In this research, we have demonstrated that our proposed clustering protocol in wireless sensor network provides significant energy savings. The clustering process is purely distributed and is based on the sensed data, regardless of geographic positioning and distance measures. We have calculated the precision of sensor data on the basis of local and global probability model. Furthermore, we have also analyzed the rate and impact of information gain, i.e. convergence rate of calculated sensor entropy towards the absolute value. We have also defined the working slots to aggregate data for the initial period with partially clustered network and for the intermediate cycles, once the whole network is clustered.
The simulations of our proposed methods have shown outperforming results. The entropy measurement facilitates the efficient selection of maximum information bearing nodes, which further makes more accurate aggregation at the cluster head. It is also clarified that our proposed data aggregation technique performs in energy efficient manner. Moreover, the energy consumption in the network has also been carried out for several aggregation cycles. Therefore, it can be concluded that entropy based fusion is relevant in terms of information integrity, network lifetime as well as energy utilization.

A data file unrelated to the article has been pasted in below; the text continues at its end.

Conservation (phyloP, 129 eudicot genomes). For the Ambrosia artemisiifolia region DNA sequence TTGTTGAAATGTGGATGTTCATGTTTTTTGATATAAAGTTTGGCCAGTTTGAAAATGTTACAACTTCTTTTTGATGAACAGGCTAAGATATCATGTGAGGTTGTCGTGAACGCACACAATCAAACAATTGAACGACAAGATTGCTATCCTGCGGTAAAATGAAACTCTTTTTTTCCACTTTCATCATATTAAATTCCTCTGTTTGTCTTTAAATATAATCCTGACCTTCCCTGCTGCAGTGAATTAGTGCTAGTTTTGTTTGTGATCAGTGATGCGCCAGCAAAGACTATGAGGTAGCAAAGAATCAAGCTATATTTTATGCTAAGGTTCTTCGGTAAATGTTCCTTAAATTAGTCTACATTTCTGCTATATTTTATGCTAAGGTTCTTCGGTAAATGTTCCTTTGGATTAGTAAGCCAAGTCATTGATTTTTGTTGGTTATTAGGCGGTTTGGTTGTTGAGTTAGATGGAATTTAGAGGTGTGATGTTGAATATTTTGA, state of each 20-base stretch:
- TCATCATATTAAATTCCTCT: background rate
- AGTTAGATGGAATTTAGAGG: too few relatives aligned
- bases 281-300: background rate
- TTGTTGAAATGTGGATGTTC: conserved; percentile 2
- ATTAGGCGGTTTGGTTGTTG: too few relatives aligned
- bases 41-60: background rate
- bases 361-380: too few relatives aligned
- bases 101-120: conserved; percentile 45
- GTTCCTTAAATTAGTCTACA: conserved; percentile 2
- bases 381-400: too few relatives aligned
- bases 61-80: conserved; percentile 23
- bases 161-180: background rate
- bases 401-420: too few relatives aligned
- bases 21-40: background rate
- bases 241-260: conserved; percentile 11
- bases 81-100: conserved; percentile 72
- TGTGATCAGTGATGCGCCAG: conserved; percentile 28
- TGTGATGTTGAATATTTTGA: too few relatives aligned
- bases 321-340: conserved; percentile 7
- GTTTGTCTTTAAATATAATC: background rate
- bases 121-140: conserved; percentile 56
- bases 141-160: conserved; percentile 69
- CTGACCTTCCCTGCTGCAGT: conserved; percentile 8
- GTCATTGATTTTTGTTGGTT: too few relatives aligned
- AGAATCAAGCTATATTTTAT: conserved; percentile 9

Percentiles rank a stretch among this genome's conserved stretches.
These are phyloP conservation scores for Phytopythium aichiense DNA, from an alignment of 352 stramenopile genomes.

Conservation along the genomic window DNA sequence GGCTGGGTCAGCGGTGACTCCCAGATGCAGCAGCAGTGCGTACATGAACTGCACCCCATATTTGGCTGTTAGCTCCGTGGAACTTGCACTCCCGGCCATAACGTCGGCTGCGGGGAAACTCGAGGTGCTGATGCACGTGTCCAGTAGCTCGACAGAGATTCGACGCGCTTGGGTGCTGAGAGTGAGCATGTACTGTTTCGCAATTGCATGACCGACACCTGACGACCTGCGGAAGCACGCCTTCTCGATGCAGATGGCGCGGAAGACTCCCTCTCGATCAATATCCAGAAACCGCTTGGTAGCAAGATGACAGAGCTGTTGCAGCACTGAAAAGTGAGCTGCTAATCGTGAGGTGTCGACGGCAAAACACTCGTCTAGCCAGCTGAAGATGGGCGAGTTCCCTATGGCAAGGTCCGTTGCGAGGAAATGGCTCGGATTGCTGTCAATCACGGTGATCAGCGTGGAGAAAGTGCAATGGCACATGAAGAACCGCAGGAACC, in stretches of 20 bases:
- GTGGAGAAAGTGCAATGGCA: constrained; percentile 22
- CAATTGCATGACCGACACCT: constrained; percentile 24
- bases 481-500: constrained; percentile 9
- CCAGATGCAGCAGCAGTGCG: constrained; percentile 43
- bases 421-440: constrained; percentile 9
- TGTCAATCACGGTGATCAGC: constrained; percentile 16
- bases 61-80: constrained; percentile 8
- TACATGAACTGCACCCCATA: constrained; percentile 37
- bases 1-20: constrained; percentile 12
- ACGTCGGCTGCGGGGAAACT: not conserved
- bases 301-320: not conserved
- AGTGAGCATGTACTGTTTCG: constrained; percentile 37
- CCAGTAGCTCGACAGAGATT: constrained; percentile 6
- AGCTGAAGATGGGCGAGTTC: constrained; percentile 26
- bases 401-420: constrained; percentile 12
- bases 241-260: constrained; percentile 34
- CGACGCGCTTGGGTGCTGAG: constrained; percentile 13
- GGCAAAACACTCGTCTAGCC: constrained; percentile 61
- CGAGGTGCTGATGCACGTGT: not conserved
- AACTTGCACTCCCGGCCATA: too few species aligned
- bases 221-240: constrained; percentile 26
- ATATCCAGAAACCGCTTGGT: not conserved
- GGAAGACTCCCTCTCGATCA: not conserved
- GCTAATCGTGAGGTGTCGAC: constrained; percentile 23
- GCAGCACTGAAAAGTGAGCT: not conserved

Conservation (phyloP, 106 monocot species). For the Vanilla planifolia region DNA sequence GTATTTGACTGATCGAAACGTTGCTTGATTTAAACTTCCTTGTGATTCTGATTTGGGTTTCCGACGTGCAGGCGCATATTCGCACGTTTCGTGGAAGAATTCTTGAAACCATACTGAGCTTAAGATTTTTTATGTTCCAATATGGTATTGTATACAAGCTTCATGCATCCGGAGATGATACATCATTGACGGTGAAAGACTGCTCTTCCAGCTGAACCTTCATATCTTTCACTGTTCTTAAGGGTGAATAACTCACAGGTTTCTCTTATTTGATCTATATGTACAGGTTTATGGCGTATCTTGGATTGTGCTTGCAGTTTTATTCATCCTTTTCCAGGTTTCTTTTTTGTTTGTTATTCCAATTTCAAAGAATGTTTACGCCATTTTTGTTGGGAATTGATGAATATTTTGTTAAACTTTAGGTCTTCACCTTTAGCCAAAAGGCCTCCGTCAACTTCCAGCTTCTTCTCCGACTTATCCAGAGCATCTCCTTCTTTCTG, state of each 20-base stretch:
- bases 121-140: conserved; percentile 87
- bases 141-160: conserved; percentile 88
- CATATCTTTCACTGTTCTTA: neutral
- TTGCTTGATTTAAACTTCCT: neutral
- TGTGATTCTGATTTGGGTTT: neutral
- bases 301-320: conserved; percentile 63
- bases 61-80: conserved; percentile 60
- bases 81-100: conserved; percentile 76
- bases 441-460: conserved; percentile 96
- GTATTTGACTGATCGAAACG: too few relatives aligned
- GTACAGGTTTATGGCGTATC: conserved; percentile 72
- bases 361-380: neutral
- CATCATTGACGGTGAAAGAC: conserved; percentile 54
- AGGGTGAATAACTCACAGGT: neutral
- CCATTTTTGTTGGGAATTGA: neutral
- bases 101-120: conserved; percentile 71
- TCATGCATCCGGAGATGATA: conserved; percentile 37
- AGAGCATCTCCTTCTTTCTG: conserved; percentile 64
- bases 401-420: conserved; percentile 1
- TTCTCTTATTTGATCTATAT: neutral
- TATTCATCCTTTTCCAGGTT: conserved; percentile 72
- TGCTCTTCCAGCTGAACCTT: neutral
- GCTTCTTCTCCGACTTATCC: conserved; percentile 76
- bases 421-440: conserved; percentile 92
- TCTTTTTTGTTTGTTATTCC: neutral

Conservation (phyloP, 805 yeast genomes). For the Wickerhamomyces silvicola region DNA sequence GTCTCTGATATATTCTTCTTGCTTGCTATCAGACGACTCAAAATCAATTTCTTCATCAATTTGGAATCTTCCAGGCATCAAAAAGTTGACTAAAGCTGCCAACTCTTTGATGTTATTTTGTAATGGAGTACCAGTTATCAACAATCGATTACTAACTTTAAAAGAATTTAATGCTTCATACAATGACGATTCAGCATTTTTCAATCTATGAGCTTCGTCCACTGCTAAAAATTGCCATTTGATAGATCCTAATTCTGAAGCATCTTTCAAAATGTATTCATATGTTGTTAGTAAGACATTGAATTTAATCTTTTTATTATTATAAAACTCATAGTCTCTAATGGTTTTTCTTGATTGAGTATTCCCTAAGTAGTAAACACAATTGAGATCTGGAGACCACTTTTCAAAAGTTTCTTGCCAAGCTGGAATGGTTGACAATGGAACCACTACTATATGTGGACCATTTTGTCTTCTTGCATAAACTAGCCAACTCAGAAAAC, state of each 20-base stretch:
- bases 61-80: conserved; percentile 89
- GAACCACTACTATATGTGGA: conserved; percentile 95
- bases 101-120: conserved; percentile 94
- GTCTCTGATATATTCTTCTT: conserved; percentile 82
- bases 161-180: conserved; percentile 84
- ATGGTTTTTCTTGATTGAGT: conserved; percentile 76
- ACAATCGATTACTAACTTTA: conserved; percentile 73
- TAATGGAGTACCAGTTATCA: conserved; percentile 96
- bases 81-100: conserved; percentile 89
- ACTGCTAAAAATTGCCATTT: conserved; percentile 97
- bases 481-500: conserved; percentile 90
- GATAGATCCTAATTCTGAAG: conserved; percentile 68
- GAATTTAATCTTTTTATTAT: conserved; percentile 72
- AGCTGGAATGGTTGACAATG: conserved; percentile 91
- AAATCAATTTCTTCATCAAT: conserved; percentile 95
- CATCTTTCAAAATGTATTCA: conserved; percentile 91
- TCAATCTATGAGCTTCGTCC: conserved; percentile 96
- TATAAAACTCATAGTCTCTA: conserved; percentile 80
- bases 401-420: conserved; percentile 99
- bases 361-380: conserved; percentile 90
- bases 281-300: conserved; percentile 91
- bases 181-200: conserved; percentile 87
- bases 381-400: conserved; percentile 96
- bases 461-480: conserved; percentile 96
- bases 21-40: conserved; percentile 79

Thus far we have concentrated on the homogeneous sensor networks with a single powerful processing center (sink). In our future work, we would rather focus on the heterogeneous wireless sensor networks with multiple resource-rich actors for carrying out energy consuming tasks. Apart from this, we would emphasis our effort on developing novel entropy-based techniques so as to enrich the integrity of aggregated content, thereby maintaining a delay constrain on the computational efficiency.